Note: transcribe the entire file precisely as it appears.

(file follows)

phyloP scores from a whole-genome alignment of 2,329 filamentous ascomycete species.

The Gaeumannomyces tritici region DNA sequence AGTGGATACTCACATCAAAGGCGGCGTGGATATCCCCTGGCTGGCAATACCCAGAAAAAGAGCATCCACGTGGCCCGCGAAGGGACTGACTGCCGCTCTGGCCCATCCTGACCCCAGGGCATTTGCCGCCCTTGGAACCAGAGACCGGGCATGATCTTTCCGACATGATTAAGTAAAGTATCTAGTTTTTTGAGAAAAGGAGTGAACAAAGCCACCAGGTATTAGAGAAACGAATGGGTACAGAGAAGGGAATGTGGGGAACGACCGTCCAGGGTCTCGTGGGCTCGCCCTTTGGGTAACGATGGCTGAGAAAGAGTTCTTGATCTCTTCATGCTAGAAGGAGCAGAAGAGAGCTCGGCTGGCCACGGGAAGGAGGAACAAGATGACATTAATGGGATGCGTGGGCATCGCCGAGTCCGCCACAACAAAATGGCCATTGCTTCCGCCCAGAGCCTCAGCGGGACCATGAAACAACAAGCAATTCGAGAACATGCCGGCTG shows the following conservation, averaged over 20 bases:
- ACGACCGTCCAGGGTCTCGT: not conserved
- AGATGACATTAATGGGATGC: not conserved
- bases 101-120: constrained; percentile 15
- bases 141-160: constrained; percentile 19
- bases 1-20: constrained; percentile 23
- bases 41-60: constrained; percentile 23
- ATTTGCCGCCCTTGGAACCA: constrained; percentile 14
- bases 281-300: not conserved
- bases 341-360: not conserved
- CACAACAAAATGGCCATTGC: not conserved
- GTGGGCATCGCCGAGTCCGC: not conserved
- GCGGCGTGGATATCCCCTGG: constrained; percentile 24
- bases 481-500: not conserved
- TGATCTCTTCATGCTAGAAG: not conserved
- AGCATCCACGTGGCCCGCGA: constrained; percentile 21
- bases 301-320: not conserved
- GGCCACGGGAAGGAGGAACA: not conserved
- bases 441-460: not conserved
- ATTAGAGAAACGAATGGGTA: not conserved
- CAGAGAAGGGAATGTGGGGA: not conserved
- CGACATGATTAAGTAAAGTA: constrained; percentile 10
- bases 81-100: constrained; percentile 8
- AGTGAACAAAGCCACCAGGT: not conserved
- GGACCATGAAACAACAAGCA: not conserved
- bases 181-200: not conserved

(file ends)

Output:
phyloP scores from a whole-genome alignment of 2,329 filamentous ascomycete species.

The Gaeumannomyces tritici region DNA sequence AGTGGATACTCACATCAAAGGCGGCGTGGATATCCCCTGGCTGGCAATACCCAGAAAAAGAGCATCCACGTGGCCCGCGAAGGGACTGACTGCCGCTCTGGCCCATCCTGACCCCAGGGCATTTGCCGCCCTTGGAACCAGAGACCGGGCATGATCTTTCCGACATGATTAAGTAAAGTATCTAGTTTTTTGAGAAAAGGAGTGAACAAAGCCACCAGGTATTAGAGAAACGAATGGGTACAGAGAAGGGAATGTGGGGAACGACCGTCCAGGGTCTCGTGGGCTCGCCCTTTGGGTAACGATGGCTGAGAAAGAGTTCTTGATCTCTTCATGCTAGAAGGAGCAGAAGAGAGCTCGGCTGGCCACGGGAAGGAGGAACAAGATGACATTAATGGGATGCGTGGGCATCGCCGAGTCCGCCACAACAAAATGGCCATTGCTTCCGCCCAGAGCCTCAGCGGGACCATGAAACAACAAGCAATTCGAGAACATGCCGGCTG shows the following conservation, averaged over 20 bases:
- ACGACCGTCCAGGGTCTCGT: not conserved
- AGATGACATTAATGGGATGC: not conserved
- bases 101-120: constrained; percentile 15
- bases 141-160: constrained; percentile 19
- bases 1-20: constrained; percentile 23
- bases 41-60: constrained; percentile 23
- ATTTGCCGCCCTTGGAACCA: constrained; percentile 14
- bases 281-300: not conserved
- bases 341-360: not conserved
- CACAACAAAATGGCCATTGC: not conserved
- GTGGGCATCGCCGAGTCCGC: not conserved
- GCGGCGTGGATATCCCCTGG: constrained; percentile 24
- bases 481-500: not conserved
- TGATCTCTTCATGCTAGAAG: not conserved
- AGCATCCACGTGGCCCGCGA: constrained; percentile 21
- bases 301-320: not conserved
- GGCCACGGGAAGGAGGAACA: not conserved
- bases 441-460: not conserved
- ATTAGAGAAACGAATGGGTA: not conserved
- CAGAGAAGGGAATGTGGGGA: not conserved
- CGACATGATTAAGTAAAGTA: constrained; percentile 10
- bases 81-100: constrained; percentile 8
- AGTGAACAAAGCCACCAGGT: not conserved
- GGACCATGAAACAACAAGCA: not conserved
- bases 181-200: not conserved